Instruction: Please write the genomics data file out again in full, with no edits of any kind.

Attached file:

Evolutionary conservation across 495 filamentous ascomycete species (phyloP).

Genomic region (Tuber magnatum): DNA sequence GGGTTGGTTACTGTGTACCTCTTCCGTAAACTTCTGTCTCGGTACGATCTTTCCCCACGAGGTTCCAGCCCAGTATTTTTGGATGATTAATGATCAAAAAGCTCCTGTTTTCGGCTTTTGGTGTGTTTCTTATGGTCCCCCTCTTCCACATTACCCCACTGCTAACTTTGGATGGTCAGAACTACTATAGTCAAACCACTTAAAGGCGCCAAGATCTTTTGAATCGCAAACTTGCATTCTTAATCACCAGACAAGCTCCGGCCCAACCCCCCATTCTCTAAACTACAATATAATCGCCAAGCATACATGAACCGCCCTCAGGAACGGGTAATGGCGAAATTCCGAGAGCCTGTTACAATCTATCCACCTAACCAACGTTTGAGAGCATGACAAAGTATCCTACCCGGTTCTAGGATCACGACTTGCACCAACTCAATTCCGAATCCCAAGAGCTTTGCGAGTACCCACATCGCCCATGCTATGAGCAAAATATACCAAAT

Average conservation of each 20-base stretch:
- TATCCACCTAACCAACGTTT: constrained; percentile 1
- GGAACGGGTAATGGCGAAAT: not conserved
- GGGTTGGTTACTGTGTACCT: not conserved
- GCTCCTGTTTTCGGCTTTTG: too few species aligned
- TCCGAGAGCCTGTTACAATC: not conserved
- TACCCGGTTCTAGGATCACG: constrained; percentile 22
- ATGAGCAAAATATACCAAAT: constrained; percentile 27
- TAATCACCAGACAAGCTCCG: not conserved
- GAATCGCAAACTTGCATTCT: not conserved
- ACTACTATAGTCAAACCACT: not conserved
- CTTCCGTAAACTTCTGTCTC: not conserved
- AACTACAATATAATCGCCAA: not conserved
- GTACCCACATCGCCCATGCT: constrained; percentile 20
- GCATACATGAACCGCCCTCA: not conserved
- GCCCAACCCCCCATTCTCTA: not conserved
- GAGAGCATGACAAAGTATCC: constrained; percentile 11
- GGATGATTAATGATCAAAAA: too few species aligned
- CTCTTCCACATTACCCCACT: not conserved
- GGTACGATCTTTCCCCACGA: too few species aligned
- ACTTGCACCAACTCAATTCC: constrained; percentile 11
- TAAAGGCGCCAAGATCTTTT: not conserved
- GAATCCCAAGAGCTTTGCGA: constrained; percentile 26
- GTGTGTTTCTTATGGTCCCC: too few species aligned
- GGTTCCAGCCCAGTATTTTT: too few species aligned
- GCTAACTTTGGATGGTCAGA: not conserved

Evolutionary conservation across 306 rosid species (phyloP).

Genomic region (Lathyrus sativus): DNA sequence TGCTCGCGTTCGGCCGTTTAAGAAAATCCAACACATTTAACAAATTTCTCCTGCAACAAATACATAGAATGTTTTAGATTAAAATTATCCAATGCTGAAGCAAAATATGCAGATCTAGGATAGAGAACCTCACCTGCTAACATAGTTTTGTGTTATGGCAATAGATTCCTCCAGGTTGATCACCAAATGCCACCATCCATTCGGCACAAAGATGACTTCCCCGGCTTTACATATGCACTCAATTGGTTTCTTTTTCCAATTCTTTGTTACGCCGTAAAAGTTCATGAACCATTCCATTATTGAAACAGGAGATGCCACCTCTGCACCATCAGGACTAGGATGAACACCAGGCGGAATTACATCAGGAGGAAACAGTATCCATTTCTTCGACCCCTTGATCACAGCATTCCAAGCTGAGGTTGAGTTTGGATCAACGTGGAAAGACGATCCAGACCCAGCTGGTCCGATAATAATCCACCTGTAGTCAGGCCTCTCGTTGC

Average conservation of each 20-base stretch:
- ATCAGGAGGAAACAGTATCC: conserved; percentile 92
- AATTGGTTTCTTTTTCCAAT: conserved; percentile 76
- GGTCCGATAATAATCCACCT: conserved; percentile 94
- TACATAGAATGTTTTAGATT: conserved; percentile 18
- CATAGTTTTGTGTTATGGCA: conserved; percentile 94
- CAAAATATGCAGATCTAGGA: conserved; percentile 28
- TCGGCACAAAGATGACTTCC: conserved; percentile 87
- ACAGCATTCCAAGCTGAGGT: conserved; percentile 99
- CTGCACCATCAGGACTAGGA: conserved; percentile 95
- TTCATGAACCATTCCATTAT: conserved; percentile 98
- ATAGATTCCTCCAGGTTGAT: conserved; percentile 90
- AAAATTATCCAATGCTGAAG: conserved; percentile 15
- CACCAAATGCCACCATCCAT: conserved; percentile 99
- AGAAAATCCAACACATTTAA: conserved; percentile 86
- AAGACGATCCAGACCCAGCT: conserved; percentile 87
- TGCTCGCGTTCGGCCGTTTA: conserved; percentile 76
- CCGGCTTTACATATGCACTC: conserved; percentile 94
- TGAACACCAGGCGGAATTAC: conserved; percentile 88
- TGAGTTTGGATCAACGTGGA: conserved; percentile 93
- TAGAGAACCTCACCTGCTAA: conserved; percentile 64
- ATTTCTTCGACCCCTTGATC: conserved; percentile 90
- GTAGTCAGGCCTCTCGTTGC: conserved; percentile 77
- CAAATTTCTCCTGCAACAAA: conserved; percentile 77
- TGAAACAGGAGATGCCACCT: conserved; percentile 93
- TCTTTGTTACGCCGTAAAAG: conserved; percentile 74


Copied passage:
Evolutionary conservation across 495 filamentous ascomycete species (phyloP).

Genomic region (Tuber magnatum): DNA sequence GGGTTGGTTACTGTGTACCTCTTCCGTAAACTTCTGTCTCGGTACGATCTTTCCCCACGAGGTTCCAGCCCAGTATTTTTGGATGATTAATGATCAAAAAGCTCCTGTTTTCGGCTTTTGGTGTGTTTCTTATGGTCCCCCTCTTCCACATTACCCCACTGCTAACTTTGGATGGTCAGAACTACTATAGTCAAACCACTTAAAGGCGCCAAGATCTTTTGAATCGCAAACTTGCATTCTTAATCACCAGACAAGCTCCGGCCCAACCCCCCATTCTCTAAACTACAATATAATCGCCAAGCATACATGAACCGCCCTCAGGAACGGGTAATGGCGAAATTCCGAGAGCCTGTTACAATCTATCCACCTAACCAACGTTTGAGAGCATGACAAAGTATCCTACCCGGTTCTAGGATCACGACTTGCACCAACTCAATTCCGAATCCCAAGAGCTTTGCGAGTACCCACATCGCCCATGCTATGAGCAAAATATACCAAAT

Average conservation of each 20-base stretch:
- TATCCACCTAACCAACGTTT: constrained; percentile 1
- GGAACGGGTAATGGCGAAAT: not conserved
- GGGTTGGTTACTGTGTACCT: not conserved
- GCTCCTGTTTTCGGCTTTTG: too few species aligned
- TCCGAGAGCCTGTTACAATC: not conserved
- TACCCGGTTCTAGGATCACG: constrained; percentile 22
- ATGAGCAAAATATACCAAAT: constrained; percentile 27
- TAATCACCAGACAAGCTCCG: not conserved
- GAATCGCAAACTTGCATTCT: not conserved
- ACTACTATAGTCAAACCACT: not conserved
- CTTCCGTAAACTTCTGTCTC: not conserved
- AACTACAATATAATCGCCAA: not conserved
- GTACCCACATCGCCCATGCT: constrained; percentile 20
- GCATACATGAACCGCCCTCA: not conserved
- GCCCAACCCCCCATTCTCTA: not conserved
- GAGAGCATGACAAAGTATCC: constrained; percentile 11
- GGATGATTAATGATCAAAAA: too few species aligned
- CTCTTCCACATTACCCCACT: not conserved
- GGTACGATCTTTCCCCACGA: too few species aligned
- ACTTGCACCAACTCAATTCC: constrained; percentile 11
- TAAAGGCGCCAAGATCTTTT: not conserved
- GAATCCCAAGAGCTTTGCGA: constrained; percentile 26
- GTGTGTTTCTTATGGTCCCC: too few species aligned
- GGTTCCAGCCCAGTATTTTT: too few species aligned
- GCTAACTTTGGATGGTCAGA: not conserved

Evolutionary conservation across 306 rosid species (phyloP).

Genomic region (Lathyrus sativus): DNA sequence TGCTCGCGTTCGGCCGTTTAAGAAAATCCAACACATTTAACAAATTTCTCCTGCAACAAATACATAGAATGTTTTAGATTAAAATTATCCAATGCTGAAGCAAAATATGCAGATCTAGGATAGAGAACCTCACCTGCTAACATAGTTTTGTGTTATGGCAATAGATTCCTCCAGGTTGATCACCAAATGCCACCATCCATTCGGCACAAAGATGACTTCCCCGGCTTTACATATGCACTCAATTGGTTTCTTTTTCCAATTCTTTGTTACGCCGTAAAAGTTCATGAACCATTCCATTATTGAAACAGGAGATGCCACCTCTGCACCATCAGGACTAGGATGAACACCAGGCGGAATTACATCAGGAGGAAACAGTATCCATTTCTTCGACCCCTTGATCACAGCATTCCAAGCTGAGGTTGAGTTTGGATCAACGTGGAAAGACGATCCAGACCCAGCTGGTCCGATAATAATCCACCTGTAGTCAGGCCTCTCGTTGC

Average conservation of each 20-base stretch:
- ATCAGGAGGAAACAGTATCC: conserved; percentile 92
- AATTGGTTTCTTTTTCCAAT: conserved; percentile 76
- GGTCCGATAATAATCCACCT: conserved; percentile 94
- TACATAGAATGTTTTAGATT: conserved; percentile 18
- CATAGTTTTGTGTTATGGCA: conserved; percentile 94
- CAAAATATGCAGATCTAGGA: conserved; percentile 28
- TCGGCACAAAGATGACTTCC: conserved; percentile 87
- ACAGCATTCCAAGCTGAGGT: conserved; percentile 99
- CTGCACCATCAGGACTAGGA: conserved; percentile 95
- TTCATGAACCATTCCATTAT: conserved; percentile 98
- ATAGATTCCTCCAGGTTGAT: conserved; percentile 90
- AAAATTATCCAATGCTGAAG: conserved; percentile 15
- CACCAAATGCCACCATCCAT: conserved; percentile 99
- AGAAAATCCAACACATTTAA: conserved; percentile 86
- AAGACGATCCAGACCCAGCT: conserved; percentile 87
- TGCTCGCGTTCGGCCGTTTA: conserved; percentile 76
- CCGGCTTTACATATGCACTC: conserved; percentile 94
- TGAACACCAGGCGGAATTAC: conserved; percentile 88
- TGAGTTTGGATCAACGTGGA: conserved; percentile 93
- TAGAGAACCTCACCTGCTAA: conserved; percentile 64
- ATTTCTTCGACCCCTTGATC: conserved; percentile 90
- GTAGTCAGGCCTCTCGTTGC: conserved; percentile 77
- CAAATTTCTCCTGCAACAAA: conserved; percentile 77
- TGAAACAGGAGATGCCACCT: conserved; percentile 93
- TCTTTGTTACGCCGTAAAAG: conserved; percentile 74